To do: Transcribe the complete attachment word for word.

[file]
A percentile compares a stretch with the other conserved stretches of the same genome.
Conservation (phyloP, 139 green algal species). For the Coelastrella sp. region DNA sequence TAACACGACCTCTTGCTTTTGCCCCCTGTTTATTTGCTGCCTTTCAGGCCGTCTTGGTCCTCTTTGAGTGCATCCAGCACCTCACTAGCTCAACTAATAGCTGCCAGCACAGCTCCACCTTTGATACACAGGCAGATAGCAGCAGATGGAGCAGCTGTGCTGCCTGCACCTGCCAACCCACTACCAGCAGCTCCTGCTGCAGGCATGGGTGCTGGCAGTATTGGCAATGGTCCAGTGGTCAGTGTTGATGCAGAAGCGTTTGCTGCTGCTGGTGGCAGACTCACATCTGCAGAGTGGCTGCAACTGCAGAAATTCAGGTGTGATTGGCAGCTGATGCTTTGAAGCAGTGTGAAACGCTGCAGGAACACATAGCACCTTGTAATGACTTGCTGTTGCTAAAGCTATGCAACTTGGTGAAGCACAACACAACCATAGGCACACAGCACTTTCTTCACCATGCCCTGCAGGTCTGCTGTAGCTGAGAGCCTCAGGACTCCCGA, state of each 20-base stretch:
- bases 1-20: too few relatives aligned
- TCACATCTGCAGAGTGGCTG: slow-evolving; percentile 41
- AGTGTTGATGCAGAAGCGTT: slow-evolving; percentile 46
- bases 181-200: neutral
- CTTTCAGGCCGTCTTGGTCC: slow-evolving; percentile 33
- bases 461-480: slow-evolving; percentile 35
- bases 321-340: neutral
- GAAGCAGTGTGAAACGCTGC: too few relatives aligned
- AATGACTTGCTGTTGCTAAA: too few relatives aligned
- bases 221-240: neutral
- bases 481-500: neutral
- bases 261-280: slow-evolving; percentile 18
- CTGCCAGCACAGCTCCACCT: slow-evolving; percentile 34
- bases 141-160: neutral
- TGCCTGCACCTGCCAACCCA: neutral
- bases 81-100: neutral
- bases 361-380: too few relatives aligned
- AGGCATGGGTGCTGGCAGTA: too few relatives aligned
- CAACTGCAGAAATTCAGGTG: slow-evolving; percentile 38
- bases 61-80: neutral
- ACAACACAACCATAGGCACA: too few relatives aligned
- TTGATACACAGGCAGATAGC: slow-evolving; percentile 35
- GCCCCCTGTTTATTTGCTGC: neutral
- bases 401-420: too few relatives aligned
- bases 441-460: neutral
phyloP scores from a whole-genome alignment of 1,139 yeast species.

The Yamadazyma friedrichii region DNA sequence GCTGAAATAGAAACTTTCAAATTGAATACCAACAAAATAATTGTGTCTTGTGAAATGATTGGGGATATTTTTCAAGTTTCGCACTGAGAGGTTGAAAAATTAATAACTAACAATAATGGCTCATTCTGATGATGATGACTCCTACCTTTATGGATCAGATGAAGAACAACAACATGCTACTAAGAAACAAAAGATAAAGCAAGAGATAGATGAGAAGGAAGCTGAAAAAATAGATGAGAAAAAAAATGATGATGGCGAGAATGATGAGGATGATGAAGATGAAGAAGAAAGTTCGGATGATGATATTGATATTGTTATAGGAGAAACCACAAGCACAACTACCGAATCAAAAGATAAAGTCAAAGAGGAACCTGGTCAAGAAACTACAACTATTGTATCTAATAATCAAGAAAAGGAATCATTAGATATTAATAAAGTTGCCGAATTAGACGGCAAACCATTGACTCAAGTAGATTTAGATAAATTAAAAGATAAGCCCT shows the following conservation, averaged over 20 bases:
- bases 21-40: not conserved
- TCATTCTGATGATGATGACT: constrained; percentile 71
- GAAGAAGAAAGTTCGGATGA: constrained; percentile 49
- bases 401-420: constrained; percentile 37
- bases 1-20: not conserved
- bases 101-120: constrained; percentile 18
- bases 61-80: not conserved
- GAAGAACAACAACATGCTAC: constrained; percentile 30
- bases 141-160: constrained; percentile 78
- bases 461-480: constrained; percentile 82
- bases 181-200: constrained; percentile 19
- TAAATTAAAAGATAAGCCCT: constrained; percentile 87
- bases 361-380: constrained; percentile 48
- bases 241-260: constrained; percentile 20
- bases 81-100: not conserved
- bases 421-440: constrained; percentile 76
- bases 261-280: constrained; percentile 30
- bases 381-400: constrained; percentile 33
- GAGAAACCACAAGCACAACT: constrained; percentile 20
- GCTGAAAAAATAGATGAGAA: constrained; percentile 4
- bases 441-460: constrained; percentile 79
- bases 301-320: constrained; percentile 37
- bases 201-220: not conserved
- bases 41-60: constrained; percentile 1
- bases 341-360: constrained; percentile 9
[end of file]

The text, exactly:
A percentile compares a stretch with the other conserved stretches of the same genome.
Conservation (phyloP, 139 green algal species). For the Coelastrella sp. region DNA sequence TAACACGACCTCTTGCTTTTGCCCCCTGTTTATTTGCTGCCTTTCAGGCCGTCTTGGTCCTCTTTGAGTGCATCCAGCACCTCACTAGCTCAACTAATAGCTGCCAGCACAGCTCCACCTTTGATACACAGGCAGATAGCAGCAGATGGAGCAGCTGTGCTGCCTGCACCTGCCAACCCACTACCAGCAGCTCCTGCTGCAGGCATGGGTGCTGGCAGTATTGGCAATGGTCCAGTGGTCAGTGTTGATGCAGAAGCGTTTGCTGCTGCTGGTGGCAGACTCACATCTGCAGAGTGGCTGCAACTGCAGAAATTCAGGTGTGATTGGCAGCTGATGCTTTGAAGCAGTGTGAAACGCTGCAGGAACACATAGCACCTTGTAATGACTTGCTGTTGCTAAAGCTATGCAACTTGGTGAAGCACAACACAACCATAGGCACACAGCACTTTCTTCACCATGCCCTGCAGGTCTGCTGTAGCTGAGAGCCTCAGGACTCCCGA, state of each 20-base stretch:
- bases 1-20: too few relatives aligned
- TCACATCTGCAGAGTGGCTG: slow-evolving; percentile 41
- AGTGTTGATGCAGAAGCGTT: slow-evolving; percentile 46
- bases 181-200: neutral
- CTTTCAGGCCGTCTTGGTCC: slow-evolving; percentile 33
- bases 461-480: slow-evolving; percentile 35
- bases 321-340: neutral
- GAAGCAGTGTGAAACGCTGC: too few relatives aligned
- AATGACTTGCTGTTGCTAAA: too few relatives aligned
- bases 221-240: neutral
- bases 481-500: neutral
- bases 261-280: slow-evolving; percentile 18
- CTGCCAGCACAGCTCCACCT: slow-evolving; percentile 34
- bases 141-160: neutral
- TGCCTGCACCTGCCAACCCA: neutral
- bases 81-100: neutral
- bases 361-380: too few relatives aligned
- AGGCATGGGTGCTGGCAGTA: too few relatives aligned
- CAACTGCAGAAATTCAGGTG: slow-evolving; percentile 38
- bases 61-80: neutral
- ACAACACAACCATAGGCACA: too few relatives aligned
- TTGATACACAGGCAGATAGC: slow-evolving; percentile 35
- GCCCCCTGTTTATTTGCTGC: neutral
- bases 401-420: too few relatives aligned
- bases 441-460: neutral
phyloP scores from a whole-genome alignment of 1,139 yeast species.

The Yamadazyma friedrichii region DNA sequence GCTGAAATAGAAACTTTCAAATTGAATACCAACAAAATAATTGTGTCTTGTGAAATGATTGGGGATATTTTTCAAGTTTCGCACTGAGAGGTTGAAAAATTAATAACTAACAATAATGGCTCATTCTGATGATGATGACTCCTACCTTTATGGATCAGATGAAGAACAACAACATGCTACTAAGAAACAAAAGATAAAGCAAGAGATAGATGAGAAGGAAGCTGAAAAAATAGATGAGAAAAAAAATGATGATGGCGAGAATGATGAGGATGATGAAGATGAAGAAGAAAGTTCGGATGATGATATTGATATTGTTATAGGAGAAACCACAAGCACAACTACCGAATCAAAAGATAAAGTCAAAGAGGAACCTGGTCAAGAAACTACAACTATTGTATCTAATAATCAAGAAAAGGAATCATTAGATATTAATAAAGTTGCCGAATTAGACGGCAAACCATTGACTCAAGTAGATTTAGATAAATTAAAAGATAAGCCCT shows the following conservation, averaged over 20 bases:
- bases 21-40: not conserved
- TCATTCTGATGATGATGACT: constrained; percentile 71
- GAAGAAGAAAGTTCGGATGA: constrained; percentile 49
- bases 401-420: constrained; percentile 37
- bases 1-20: not conserved
- bases 101-120: constrained; percentile 18
- bases 61-80: not conserved
- GAAGAACAACAACATGCTAC: constrained; percentile 30
- bases 141-160: constrained; percentile 78
- bases 461-480: constrained; percentile 82
- bases 181-200: constrained; percentile 19
- TAAATTAAAAGATAAGCCCT: constrained; percentile 87
- bases 361-380: constrained; percentile 48
- bases 241-260: constrained; percentile 20
- bases 81-100: not conserved
- bases 421-440: constrained; percentile 76
- bases 261-280: constrained; percentile 30
- bases 381-400: constrained; percentile 33
- GAGAAACCACAAGCACAACT: constrained; percentile 20
- GCTGAAAAAATAGATGAGAA: constrained; percentile 4
- bases 441-460: constrained; percentile 79
- bases 301-320: constrained; percentile 37
- bases 201-220: not conserved
- bases 41-60: constrained; percentile 1
- bases 341-360: constrained; percentile 9